The News Courier in Athens, Alabama

State and Nation

April 3, 2013

Decades after King's death, Memphis jobs at risk

COXEY, Ala. —

MEMPHIS, Tenn. (AP) — They rode the streets of Memphis in creaky, dangerous garbage trucks, picking up trash from home after home, toiling for a sanitation department that treated them with indifference bordering on disdain. In 1968 those workers took to the streets, marching with civil rights leader the Rev. Martin Luther King Jr. to demand better working conditions, higher pay and union protection.

Forty-five years after King was killed supporting their historic strike, some of the same men who marched with him still pick up Memphis' garbage — and now they are fighting to hold on to jobs that some city leaders want to hand over to a private company.

"It looks like they're trying to take us down again," said 81-year-old Elmore Nickleberry, one of the original strikers who still drives a garbage truck at night for the sanitation department. Nickleberry is expected to take part in a Thursday march to honor King's sacrifice on the 45th anniversary of his death.

But city council members who favor privatization say the city can't afford to ignore a chance to save $8 million to $15 million in a tough economy.

As the leaders and workers stake out their positions on today's jobs, the shadow of the struggles of 1968 looms over them.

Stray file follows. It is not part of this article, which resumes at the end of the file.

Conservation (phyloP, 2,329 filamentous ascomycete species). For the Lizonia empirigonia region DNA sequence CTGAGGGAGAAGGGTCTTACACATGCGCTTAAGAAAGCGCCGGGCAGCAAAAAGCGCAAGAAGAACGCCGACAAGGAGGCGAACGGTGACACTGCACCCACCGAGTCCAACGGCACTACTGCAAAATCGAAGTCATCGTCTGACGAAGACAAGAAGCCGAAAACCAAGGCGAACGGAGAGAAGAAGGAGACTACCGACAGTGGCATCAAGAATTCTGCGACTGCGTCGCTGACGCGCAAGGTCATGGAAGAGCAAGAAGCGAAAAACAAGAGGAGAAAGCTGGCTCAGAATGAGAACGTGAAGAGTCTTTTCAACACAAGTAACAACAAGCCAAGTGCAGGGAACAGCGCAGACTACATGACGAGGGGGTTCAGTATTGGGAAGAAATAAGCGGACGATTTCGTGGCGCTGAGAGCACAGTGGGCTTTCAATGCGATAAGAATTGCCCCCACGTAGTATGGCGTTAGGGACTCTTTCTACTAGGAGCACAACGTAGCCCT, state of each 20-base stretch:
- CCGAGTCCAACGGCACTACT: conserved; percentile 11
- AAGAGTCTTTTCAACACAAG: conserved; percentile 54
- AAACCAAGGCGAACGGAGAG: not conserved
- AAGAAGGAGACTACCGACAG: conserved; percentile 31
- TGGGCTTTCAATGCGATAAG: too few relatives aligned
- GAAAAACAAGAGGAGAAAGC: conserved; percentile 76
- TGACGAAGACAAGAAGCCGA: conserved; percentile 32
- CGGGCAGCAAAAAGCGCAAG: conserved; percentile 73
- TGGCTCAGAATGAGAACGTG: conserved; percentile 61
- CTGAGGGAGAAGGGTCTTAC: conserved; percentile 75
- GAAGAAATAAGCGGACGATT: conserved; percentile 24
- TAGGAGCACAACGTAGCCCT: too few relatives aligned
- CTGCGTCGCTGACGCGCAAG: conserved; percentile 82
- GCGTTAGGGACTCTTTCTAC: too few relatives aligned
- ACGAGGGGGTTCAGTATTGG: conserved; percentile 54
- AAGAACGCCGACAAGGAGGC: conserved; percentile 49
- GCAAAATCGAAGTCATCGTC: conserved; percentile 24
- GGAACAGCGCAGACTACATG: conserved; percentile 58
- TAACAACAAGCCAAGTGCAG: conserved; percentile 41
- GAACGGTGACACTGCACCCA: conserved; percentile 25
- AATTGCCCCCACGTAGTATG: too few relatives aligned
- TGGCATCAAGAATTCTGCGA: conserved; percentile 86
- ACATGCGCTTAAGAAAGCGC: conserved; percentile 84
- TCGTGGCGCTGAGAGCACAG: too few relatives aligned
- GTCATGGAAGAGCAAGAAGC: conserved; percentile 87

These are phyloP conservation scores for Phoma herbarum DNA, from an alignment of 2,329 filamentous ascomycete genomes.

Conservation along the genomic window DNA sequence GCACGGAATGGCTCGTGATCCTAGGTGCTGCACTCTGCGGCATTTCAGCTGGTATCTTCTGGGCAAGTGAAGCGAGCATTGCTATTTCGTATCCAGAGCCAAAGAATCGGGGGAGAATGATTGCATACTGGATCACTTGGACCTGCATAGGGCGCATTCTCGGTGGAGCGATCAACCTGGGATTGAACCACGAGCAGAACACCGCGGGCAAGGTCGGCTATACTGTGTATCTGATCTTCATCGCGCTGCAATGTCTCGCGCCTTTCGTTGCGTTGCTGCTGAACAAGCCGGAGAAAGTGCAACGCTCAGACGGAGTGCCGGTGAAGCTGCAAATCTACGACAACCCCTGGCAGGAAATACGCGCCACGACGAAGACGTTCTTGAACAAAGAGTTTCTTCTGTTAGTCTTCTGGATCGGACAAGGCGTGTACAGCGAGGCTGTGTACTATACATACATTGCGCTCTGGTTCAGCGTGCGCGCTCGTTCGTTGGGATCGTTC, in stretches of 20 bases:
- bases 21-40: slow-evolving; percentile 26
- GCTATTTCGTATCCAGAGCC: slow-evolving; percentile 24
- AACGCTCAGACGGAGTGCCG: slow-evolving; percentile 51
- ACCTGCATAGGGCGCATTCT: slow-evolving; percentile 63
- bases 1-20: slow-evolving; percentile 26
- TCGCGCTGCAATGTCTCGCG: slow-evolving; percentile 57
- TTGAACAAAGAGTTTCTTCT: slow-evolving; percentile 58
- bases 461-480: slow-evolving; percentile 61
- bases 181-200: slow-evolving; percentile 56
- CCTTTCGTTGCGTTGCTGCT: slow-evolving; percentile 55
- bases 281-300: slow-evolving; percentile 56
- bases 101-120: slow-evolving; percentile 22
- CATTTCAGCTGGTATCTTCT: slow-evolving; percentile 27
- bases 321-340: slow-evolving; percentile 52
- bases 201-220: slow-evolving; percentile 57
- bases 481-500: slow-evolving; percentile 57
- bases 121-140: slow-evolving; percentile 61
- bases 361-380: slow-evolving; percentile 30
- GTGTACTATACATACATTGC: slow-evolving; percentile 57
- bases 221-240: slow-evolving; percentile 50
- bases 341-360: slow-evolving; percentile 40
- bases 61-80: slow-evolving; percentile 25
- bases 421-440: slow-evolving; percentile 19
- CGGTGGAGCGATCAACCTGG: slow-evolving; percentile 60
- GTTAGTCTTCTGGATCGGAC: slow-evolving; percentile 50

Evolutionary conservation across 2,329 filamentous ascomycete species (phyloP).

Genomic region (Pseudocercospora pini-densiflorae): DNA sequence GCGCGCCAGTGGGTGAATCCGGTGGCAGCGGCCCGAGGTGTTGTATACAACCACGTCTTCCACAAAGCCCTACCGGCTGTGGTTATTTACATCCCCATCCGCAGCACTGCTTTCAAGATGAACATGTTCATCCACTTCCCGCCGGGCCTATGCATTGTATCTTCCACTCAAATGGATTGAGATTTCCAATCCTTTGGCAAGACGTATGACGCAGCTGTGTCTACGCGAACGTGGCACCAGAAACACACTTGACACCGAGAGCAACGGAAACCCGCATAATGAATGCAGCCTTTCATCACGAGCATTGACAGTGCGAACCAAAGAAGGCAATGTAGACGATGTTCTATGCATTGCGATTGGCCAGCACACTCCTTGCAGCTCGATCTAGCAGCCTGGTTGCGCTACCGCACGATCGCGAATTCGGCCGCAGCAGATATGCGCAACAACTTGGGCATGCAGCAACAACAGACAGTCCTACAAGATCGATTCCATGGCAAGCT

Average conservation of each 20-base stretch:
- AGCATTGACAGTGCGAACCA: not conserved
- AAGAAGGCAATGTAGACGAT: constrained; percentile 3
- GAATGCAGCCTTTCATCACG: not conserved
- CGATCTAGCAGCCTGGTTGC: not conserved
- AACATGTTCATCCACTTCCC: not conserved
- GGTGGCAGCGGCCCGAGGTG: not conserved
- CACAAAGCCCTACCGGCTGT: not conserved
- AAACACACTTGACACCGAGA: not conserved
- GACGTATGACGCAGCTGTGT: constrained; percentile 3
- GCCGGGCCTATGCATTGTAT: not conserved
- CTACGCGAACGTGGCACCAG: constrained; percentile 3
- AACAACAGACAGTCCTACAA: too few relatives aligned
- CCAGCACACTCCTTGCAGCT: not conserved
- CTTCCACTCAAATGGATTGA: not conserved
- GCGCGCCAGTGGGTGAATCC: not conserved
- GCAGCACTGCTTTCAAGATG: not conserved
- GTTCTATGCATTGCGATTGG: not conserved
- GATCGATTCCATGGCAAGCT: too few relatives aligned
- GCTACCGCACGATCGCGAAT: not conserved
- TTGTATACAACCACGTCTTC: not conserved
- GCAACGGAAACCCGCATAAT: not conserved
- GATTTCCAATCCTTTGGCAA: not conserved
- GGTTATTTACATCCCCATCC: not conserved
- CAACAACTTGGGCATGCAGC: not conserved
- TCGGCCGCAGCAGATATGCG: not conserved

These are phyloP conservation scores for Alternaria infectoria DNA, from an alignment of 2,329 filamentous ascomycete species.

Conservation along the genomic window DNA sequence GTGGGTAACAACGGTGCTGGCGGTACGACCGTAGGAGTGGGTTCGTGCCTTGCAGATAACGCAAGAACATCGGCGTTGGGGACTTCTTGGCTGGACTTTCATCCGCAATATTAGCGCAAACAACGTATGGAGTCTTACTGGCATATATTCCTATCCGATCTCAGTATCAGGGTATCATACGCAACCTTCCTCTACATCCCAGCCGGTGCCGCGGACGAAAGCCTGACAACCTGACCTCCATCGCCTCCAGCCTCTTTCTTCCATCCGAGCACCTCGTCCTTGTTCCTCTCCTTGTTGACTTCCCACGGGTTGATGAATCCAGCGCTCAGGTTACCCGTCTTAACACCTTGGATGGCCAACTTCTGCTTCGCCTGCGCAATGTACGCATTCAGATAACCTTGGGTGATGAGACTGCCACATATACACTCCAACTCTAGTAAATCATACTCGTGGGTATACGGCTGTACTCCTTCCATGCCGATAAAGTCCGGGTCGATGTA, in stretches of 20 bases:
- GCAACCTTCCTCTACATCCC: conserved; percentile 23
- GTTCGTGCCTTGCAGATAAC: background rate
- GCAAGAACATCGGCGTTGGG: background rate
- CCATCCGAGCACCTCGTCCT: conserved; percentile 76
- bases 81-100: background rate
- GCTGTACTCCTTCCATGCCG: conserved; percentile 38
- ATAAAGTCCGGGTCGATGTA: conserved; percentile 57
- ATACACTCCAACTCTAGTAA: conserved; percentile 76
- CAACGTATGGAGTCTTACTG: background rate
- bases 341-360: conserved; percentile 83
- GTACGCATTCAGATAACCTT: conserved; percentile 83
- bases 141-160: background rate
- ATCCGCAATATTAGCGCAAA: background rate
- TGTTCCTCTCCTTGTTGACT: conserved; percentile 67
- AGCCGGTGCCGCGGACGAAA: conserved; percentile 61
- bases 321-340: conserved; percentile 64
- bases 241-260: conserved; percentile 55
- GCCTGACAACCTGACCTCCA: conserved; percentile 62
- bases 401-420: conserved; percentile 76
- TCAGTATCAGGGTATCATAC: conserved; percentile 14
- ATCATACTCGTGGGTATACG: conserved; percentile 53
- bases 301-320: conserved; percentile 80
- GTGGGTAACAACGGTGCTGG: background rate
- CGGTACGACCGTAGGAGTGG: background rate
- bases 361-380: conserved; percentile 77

Forty-five years ago, Nickleberry and Memphis' 1,300 other sanitation workers were overworked and underpaid, picking up others' grimy, leaking waste without proper uniforms. They faced the daily risk of severe injury or death while working with malfunctioning garbage trucks.

They took a job no one else wanted, mostly black workers picking up the trash of white people, serving in what some scholars liken to an urban extension of plantation life on the cotton fields that fueled Memphis' economy. Their demeaning nickname: "walking buzzards."

After two workers were crushed to death in a truck's compactor, the sanitation workers went on strike Feb. 11. They demanded a raise that would take them off welfare lines. The situation had obvious racial undertones: Most of the workers were black, and city officials standing against the union were white.

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